In Australia, for example, there are two cases in which PRC court judgments have been recognized by an Australian court: Liu v Ma & Anor [2017] and Suzhou Haishun Investment Management Co Ltd v Zhao & Ors [2019]. These cases indicate that an Australian court (specifically, the Supreme Court of Victoria) has recognized and enforced PRC court judgments. There is as yet no known example of a PRC court recognizing and enforcing an Australian court judgment on the basis of reciprocity. It is possible, however, that the principle of reciprocity would be considered to be satisfied in respect of the taking of evidence as a result of the above precedents concerning the recognition of PRC court judgments by an Australian court.

The question as to whether video evidence can be taken in mainland China for the purpose of foreign court proceedings is also uncertain.

The Hague Convention on the Taking of Evidence Abroad in Civil and Commercial Matters (the Hague evidence convention) provides a basis on which evidence may be taken in member countries through the transmission and execution of letters of request, or through diplomatic channels.

Australia, the UK and the People’s Republic of China (which includes the special administrative regions of Hong Kong and Macau) are members of the Hague evidence convention.

The Permanent Bureau of the Hague Conference on Private International Law has published a document concerning the taking of evidence by video link under the Hague evidence convention. The document was prepared for a special commission meeting on the practical operation of the Hague evidence convention in February 2009, and states that it was “designed to prepare and assist these discussions, in particular as regards the legal bases for the taking of evidence by video links under the evidence convention, and possible future work that may be undertaken by the permanent bureau in this field”.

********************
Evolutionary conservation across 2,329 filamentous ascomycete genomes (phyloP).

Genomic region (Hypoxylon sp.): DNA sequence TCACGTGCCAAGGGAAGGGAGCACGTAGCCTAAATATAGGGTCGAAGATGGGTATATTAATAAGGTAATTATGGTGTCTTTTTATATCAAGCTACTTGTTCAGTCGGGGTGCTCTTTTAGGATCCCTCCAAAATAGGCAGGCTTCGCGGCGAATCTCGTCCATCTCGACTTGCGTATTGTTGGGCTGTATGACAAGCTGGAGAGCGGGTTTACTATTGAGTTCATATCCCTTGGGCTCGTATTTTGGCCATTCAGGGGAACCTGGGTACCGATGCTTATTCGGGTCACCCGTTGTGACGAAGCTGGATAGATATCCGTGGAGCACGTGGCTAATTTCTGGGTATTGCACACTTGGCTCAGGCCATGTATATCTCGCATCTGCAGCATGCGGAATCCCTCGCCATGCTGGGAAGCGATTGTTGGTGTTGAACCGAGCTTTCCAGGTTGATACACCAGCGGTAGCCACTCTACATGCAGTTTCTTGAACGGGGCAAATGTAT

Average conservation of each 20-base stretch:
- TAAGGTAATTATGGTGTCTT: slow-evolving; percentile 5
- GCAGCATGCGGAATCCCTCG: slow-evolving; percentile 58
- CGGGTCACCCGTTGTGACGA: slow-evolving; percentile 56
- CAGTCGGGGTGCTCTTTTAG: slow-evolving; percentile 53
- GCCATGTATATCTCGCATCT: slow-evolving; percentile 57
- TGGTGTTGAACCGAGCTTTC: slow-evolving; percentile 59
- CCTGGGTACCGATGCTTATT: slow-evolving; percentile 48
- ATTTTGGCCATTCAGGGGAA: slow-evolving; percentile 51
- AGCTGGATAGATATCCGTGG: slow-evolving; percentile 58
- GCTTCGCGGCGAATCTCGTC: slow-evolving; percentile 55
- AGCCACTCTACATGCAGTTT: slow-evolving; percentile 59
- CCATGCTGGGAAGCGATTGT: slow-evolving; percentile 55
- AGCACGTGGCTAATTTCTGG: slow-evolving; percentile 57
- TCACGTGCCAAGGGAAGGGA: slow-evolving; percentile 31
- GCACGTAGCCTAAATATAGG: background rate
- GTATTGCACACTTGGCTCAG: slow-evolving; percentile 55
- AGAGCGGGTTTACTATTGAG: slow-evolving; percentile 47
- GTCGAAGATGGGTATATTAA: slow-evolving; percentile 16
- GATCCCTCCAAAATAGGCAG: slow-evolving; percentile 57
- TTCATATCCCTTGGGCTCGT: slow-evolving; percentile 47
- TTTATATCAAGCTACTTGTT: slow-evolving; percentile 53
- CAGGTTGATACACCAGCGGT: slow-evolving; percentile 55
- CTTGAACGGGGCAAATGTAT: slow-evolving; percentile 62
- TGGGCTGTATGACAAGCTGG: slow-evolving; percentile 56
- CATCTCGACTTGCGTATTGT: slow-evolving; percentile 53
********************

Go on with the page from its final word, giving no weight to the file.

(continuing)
The PRC does not appear to have expressed any position in relation to the taking of evidence by video link under the Hague evidence convention. Some PRC lawyers, however, believe that the taking of evidence by video for the purpose of foreign court proceedings would be consistent with local law and practice in mainland China and, accordingly, a letter of request for evidence to be taken by video is likely to be accepted under the Hague evidence contention, and pursuant to article 277 of the CPL.

A further possible basis for taking evidence in mainland China via video link for the purposes of foreign court proceedings is through diplomatic channels, and on the basis of the principle of reciprocity as provided under article 277 of the CPL.

andrew goodwin
葛安德
Andrew Godwin

A former partner of Linklaters Shanghai, Andrew Godwin teaches law at Melbourne Law School in Australia, where he is an associate director of its Asian Law Centre. Andrew’s new book is a compilation of China Business Law Journal’s popular Lexicon series, entitled China Lexicon: Defining and translating legal terms. The book is published by Vantage Asia and available at www.vantageasia